And Martin would know. Her 18-year-old company specializes in designing appropriate gifts for everyone from Fortune 500 companies to someone who needs help finding the perfect present, including hostess gifts.
"The traditional wine or flower gifts one gives for parties are great gifts but very predictable," Martin said in her West 17th Street office. "Well mannered guests may find they want to bring a gift with more ingenuity and indulgence — it fosters better goodwill and fellowship."
The problem with bringing a bottle of wine or champagne is multifaceted. The host may be a sophisticated oenophile and already have painstakingly chosen what he or she wanted to serve. This can, in turn, make the gift-giver feel that their bottle was inadequate, which may not be true at all.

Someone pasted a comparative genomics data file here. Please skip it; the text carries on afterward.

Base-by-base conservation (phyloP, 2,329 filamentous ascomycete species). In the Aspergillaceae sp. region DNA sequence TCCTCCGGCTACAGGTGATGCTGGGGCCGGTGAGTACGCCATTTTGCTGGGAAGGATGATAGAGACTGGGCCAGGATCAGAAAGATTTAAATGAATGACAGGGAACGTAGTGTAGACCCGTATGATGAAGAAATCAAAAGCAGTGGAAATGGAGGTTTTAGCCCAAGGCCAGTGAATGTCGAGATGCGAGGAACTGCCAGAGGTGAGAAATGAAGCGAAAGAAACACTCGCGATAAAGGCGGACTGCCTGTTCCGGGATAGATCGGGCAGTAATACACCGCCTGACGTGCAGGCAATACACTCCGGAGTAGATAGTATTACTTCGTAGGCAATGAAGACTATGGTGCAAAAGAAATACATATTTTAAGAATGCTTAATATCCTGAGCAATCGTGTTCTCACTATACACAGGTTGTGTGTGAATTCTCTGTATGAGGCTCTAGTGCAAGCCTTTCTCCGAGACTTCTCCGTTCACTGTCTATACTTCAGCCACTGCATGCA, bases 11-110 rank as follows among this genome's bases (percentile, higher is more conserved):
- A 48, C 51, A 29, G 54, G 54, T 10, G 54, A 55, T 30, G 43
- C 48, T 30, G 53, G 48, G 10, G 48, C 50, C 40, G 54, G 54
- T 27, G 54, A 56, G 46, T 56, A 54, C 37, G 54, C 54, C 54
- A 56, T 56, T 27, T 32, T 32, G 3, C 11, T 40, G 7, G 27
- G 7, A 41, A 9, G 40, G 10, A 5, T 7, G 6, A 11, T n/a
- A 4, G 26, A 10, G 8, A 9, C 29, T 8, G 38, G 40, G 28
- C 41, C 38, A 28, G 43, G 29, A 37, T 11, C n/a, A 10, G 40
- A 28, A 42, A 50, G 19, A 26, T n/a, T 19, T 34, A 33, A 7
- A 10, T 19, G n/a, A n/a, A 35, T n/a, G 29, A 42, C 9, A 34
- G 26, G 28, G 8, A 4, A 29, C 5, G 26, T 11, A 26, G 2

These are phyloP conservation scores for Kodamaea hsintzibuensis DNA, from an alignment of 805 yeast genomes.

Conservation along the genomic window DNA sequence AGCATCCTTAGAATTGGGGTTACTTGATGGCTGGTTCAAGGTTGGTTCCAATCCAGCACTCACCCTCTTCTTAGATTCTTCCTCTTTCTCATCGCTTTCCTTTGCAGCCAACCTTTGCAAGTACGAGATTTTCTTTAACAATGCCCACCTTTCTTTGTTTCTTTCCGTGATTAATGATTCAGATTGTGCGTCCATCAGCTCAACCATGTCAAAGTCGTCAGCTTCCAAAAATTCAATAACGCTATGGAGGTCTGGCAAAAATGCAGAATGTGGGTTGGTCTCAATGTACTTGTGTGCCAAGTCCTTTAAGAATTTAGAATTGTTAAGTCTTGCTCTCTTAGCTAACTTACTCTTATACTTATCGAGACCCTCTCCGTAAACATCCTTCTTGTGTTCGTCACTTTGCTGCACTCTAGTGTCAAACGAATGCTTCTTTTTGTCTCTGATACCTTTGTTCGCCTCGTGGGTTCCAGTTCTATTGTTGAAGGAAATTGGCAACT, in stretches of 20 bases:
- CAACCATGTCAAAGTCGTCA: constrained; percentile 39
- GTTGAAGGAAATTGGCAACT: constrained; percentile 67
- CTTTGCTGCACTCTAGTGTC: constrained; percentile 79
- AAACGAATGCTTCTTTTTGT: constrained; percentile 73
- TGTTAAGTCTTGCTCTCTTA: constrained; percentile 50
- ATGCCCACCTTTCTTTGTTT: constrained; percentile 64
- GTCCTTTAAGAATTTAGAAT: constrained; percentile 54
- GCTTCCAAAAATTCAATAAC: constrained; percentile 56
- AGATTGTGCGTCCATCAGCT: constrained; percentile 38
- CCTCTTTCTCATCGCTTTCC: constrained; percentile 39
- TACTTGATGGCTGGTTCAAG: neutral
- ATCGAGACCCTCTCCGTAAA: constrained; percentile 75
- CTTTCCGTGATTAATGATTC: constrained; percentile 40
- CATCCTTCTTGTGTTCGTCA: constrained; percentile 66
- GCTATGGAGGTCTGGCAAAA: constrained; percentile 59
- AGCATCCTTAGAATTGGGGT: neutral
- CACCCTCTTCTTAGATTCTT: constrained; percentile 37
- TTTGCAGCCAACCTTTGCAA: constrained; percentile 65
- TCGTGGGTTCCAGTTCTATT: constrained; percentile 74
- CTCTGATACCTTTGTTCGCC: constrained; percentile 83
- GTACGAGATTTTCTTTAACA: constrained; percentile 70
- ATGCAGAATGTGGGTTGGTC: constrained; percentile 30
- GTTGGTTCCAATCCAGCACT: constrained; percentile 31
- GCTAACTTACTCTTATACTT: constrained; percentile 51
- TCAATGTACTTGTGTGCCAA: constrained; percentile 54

"You shouldn't put pressure on the host or hostess," Martin said. "Flowers are wonderful, but you need to put them someplace."
Having a host find a vase, fill it with water and find a place for it may be a burden when he or she is trying to cater to all the guests.
But if flowers are the perfect gift for the person, etiquette expert Naomi Torre Poulson suggested sending flowers before or after the occasion.
In lieu of these gifts, Martin suggested finding something the host may not purchase for themselves, like artisan salts or truffle olive oil for someone who loves cooking. Beautiful multipurpose dishes are also ideal, Martin said. A party guest may want to find a small box of high-end specialty chocolates made by a boutique purveyor. She suggested those made by chocolatier Michel Cluizel, which she called "the best chocolate in the world."
Cocktail napkins, whether they are simple or ornate, are always a nice gift for an entertainer, Martin said.